The world's cleanest laser beam

The world's cleanest laser beam

In the new study, scientists have found a way to make laser light incredibly “clean.” They ensure that it remains stable at almost the same wavelength.

Researchers at the Massachusetts Institute of Technology (MIT) have created the cleanest laser in the world. The device, invented for portable use in space, generates a laser beam, which over time changes less than its “colleagues”.

Under normal circumstances, temperature changes and other environmental factors cause laser beams to oscillate between wavelengths. Researchers refer to such shakes as “line widths”, measuring them in hertz or cycles per second. Other high-performance lasers typically reach a line width of 1000-10000 Hz. However, the rate of the new laser is only 20 Hz.

To achieve such ultimate purity, the team used 2 m of optical fibers that produced laser radiation with an extremely small line width. They then improved the width of the line, allowing the laser to constantly check the current wavelength compared to the previous wavelength and make any necessary corrections. This is an important achievement, because the large width of the line is considered one of the sources of errors in precision instruments, where the rays of laser light are used. Atomic clocks or a detector of gravitational waves with a laser of wide width simply distort the real data.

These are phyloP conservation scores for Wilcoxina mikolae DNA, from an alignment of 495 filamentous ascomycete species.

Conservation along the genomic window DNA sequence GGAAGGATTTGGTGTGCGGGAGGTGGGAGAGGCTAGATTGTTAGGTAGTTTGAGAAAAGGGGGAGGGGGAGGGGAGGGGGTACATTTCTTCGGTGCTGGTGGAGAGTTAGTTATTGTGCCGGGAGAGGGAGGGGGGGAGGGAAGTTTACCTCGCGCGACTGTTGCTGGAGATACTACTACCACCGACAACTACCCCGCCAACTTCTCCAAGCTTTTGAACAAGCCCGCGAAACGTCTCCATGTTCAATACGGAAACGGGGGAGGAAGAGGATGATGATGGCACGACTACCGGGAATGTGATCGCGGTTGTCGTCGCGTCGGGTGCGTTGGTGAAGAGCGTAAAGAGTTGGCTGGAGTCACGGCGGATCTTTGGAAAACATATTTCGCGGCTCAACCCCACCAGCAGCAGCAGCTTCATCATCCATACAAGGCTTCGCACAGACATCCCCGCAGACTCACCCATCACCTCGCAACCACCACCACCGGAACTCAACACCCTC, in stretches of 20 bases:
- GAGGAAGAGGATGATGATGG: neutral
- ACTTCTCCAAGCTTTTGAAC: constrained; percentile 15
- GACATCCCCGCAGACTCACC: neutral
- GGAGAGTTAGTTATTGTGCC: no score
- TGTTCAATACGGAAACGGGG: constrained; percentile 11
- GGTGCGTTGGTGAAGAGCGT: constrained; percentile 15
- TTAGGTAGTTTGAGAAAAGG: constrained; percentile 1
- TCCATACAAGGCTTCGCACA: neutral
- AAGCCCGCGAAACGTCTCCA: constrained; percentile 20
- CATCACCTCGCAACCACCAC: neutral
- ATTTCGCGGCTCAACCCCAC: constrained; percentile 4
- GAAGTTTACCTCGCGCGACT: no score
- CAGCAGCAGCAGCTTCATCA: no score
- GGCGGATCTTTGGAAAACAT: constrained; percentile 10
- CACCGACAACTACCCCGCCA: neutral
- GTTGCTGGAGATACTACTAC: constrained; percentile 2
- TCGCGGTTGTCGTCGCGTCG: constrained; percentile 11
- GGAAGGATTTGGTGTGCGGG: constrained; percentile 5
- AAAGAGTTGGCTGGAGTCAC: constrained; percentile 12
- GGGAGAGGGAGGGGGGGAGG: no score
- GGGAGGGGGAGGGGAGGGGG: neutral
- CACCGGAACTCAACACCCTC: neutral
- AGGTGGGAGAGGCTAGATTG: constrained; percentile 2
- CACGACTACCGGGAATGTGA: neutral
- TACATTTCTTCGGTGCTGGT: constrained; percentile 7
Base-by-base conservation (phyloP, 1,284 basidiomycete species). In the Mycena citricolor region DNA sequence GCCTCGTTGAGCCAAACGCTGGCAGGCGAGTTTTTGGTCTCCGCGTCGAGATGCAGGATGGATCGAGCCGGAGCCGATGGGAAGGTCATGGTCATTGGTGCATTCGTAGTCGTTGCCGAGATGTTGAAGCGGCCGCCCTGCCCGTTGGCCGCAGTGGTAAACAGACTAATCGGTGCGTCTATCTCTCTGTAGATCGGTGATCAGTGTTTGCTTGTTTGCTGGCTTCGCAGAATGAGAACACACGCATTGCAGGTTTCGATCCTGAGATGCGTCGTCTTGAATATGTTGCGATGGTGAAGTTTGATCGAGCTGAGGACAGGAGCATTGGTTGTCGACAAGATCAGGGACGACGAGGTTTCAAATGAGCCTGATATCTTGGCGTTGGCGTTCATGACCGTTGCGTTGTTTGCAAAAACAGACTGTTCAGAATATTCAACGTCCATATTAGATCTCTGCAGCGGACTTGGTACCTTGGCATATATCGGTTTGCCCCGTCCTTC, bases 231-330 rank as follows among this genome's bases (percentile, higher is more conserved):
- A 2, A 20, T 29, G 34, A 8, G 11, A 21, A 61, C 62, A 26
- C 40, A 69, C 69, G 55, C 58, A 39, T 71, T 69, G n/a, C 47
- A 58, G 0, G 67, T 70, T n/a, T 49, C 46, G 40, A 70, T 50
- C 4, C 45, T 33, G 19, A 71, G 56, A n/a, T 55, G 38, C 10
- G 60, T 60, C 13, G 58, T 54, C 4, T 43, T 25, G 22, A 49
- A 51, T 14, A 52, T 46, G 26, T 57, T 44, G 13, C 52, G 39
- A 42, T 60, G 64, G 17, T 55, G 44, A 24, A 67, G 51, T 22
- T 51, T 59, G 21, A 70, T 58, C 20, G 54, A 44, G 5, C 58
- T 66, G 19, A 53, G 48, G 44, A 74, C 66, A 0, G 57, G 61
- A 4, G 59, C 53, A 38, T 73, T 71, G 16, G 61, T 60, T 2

The researchers noted the portability and compactness of the device they created. But they are trying to achieve a smaller size. The team believes that the invention can be used in gravitational-wave detectors.

Gravitational wave detectors capture the influence of massive remote events on spacetime. For example, when two black holes collide, the resulting shock wave causes space oscillations. This ripple was first recorded in 2015 with the help of LIGO. As soon as the rays changed, it became clear that something had violated space-time.

The researchers plan to create in orbit larger and more accurate detectors of gravitational waves. The MIT team believes that their lasers are ideal for this task.

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